Gasoline prices slide as oil prices drop


Those tumbling oil prices mean one thing for consumers—cheaper gasoline prices. How cheap in Oklahoma?  Cotton County in the southwest reports an average of $1.81 for a gallon of regular gasoline.

Washington County in the northeast where Bartlesville is the county seat reports an average of $1.90 a gallon, according to AAA Oklahoma.

Tulsa County has an average of $1.91. Oklahoma county has an average of $1.98 while Oklahoma City’s average is $2..04.

The highest prices are still in the west. Harmon and Ellis counties have averages of $.2.46 a gallon. Woods County, home to Alva has an average of $2.44 a gallon. The average in Beaver county is $2.40.

Oklahoma’s statewide average is $2.07, a dime cheaper than a week ago and 23 cents lower than one year ago.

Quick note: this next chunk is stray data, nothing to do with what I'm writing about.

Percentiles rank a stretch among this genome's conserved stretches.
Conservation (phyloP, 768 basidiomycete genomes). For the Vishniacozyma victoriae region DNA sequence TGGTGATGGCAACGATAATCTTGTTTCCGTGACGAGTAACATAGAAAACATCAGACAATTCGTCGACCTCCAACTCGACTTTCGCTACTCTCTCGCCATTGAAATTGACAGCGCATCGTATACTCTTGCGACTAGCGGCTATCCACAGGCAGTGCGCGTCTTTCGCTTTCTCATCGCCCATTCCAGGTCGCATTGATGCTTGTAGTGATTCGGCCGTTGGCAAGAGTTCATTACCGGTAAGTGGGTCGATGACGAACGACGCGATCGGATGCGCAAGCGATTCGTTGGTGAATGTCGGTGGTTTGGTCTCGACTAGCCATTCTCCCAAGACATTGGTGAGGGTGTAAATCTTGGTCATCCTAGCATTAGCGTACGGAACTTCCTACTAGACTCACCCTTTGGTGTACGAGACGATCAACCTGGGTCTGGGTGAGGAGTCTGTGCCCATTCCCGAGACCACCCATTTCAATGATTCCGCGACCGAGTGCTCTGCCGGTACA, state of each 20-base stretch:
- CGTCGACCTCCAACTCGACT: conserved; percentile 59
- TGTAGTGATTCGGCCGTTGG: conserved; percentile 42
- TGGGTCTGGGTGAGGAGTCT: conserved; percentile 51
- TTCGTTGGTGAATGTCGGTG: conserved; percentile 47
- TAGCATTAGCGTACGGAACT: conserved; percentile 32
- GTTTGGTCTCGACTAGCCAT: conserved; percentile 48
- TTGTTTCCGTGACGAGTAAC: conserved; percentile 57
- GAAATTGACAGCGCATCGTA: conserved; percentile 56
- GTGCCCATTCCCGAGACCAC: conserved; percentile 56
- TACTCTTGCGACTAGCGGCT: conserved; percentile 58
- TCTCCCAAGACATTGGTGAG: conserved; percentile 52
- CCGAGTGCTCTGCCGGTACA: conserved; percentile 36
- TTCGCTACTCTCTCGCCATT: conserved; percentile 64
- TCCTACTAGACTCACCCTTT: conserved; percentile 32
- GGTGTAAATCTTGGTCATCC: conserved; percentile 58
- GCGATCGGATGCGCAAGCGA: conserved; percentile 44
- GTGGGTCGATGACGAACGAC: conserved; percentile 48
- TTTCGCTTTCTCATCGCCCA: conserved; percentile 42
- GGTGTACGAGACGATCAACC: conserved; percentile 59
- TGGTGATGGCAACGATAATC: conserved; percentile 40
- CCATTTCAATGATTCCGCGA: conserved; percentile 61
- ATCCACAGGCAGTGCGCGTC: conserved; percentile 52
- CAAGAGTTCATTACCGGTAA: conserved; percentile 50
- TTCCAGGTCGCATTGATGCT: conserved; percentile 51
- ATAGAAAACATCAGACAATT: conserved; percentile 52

Nationally the average is $2.37 or five cents lower than last week. Drivers in Texas pay an average of $2.05 while those in Missouri face an average of $2.09.

Arkansas’ average is $2.12 while motorists in New Mexico pay an average of $2.27 a gallon. Drivers in Colorado pay $2.28 a gallon. Those in Kansas deal with an average of $2.13 a gallon.

“For the third week, U.S. gasoline stocks decreased while demand increased. Generally, growing demand amid declining stocks causes increases at the pump, but crude oil prices have dipped to four-year lows, signaling spring could be cheaper at the pump,” said Jeanette Casselano, AAA spokesperson.

The trend of pump prices facing downward pressure is likely to continue through the end of the winter driving season if crude remains cheap, especially amid concerns about the coronavirus.

Source: AAA